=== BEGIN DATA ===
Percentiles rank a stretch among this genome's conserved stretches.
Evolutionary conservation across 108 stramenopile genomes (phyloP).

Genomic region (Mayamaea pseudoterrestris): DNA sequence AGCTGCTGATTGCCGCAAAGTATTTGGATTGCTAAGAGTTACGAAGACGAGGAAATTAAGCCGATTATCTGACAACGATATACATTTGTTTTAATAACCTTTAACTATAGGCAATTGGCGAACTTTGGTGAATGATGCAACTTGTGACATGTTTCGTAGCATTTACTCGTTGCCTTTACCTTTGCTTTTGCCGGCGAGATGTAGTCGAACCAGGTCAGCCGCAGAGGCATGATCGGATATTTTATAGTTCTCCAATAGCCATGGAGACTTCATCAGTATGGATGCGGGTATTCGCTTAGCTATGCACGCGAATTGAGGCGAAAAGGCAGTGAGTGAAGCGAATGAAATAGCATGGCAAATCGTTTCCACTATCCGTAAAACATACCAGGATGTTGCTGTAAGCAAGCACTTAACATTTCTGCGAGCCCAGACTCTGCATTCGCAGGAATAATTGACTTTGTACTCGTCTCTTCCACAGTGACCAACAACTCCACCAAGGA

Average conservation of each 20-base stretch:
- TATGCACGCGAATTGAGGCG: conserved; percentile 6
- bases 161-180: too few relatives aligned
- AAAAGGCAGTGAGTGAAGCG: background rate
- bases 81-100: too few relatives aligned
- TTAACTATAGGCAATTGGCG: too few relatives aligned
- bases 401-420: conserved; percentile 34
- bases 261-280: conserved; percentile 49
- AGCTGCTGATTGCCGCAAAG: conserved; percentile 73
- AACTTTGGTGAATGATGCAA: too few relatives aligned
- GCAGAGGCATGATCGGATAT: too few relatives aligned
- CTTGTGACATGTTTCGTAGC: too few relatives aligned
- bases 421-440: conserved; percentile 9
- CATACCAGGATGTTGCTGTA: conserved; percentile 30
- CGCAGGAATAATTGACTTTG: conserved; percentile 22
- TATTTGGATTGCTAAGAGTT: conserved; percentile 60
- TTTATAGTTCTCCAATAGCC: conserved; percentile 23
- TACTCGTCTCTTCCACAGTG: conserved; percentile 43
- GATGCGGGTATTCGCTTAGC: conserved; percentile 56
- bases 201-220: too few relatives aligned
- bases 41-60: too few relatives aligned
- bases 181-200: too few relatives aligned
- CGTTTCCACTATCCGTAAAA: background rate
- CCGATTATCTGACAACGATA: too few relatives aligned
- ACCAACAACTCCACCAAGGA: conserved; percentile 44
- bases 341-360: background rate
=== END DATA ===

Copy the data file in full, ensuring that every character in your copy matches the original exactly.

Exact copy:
Percentiles rank a stretch among this genome's conserved stretches.
Evolutionary conservation across 108 stramenopile genomes (phyloP).

Genomic region (Mayamaea pseudoterrestris): DNA sequence AGCTGCTGATTGCCGCAAAGTATTTGGATTGCTAAGAGTTACGAAGACGAGGAAATTAAGCCGATTATCTGACAACGATATACATTTGTTTTAATAACCTTTAACTATAGGCAATTGGCGAACTTTGGTGAATGATGCAACTTGTGACATGTTTCGTAGCATTTACTCGTTGCCTTTACCTTTGCTTTTGCCGGCGAGATGTAGTCGAACCAGGTCAGCCGCAGAGGCATGATCGGATATTTTATAGTTCTCCAATAGCCATGGAGACTTCATCAGTATGGATGCGGGTATTCGCTTAGCTATGCACGCGAATTGAGGCGAAAAGGCAGTGAGTGAAGCGAATGAAATAGCATGGCAAATCGTTTCCACTATCCGTAAAACATACCAGGATGTTGCTGTAAGCAAGCACTTAACATTTCTGCGAGCCCAGACTCTGCATTCGCAGGAATAATTGACTTTGTACTCGTCTCTTCCACAGTGACCAACAACTCCACCAAGGA

Average conservation of each 20-base stretch:
- TATGCACGCGAATTGAGGCG: conserved; percentile 6
- bases 161-180: too few relatives aligned
- AAAAGGCAGTGAGTGAAGCG: background rate
- bases 81-100: too few relatives aligned
- TTAACTATAGGCAATTGGCG: too few relatives aligned
- bases 401-420: conserved; percentile 34
- bases 261-280: conserved; percentile 49
- AGCTGCTGATTGCCGCAAAG: conserved; percentile 73
- AACTTTGGTGAATGATGCAA: too few relatives aligned
- GCAGAGGCATGATCGGATAT: too few relatives aligned
- CTTGTGACATGTTTCGTAGC: too few relatives aligned
- bases 421-440: conserved; percentile 9
- CATACCAGGATGTTGCTGTA: conserved; percentile 30
- CGCAGGAATAATTGACTTTG: conserved; percentile 22
- TATTTGGATTGCTAAGAGTT: conserved; percentile 60
- TTTATAGTTCTCCAATAGCC: conserved; percentile 23
- TACTCGTCTCTTCCACAGTG: conserved; percentile 43
- GATGCGGGTATTCGCTTAGC: conserved; percentile 56
- bases 201-220: too few relatives aligned
- bases 41-60: too few relatives aligned
- bases 181-200: too few relatives aligned
- CGTTTCCACTATCCGTAAAA: background rate
- CCGATTATCTGACAACGATA: too few relatives aligned
- ACCAACAACTCCACCAAGGA: conserved; percentile 44
- bases 341-360: background rate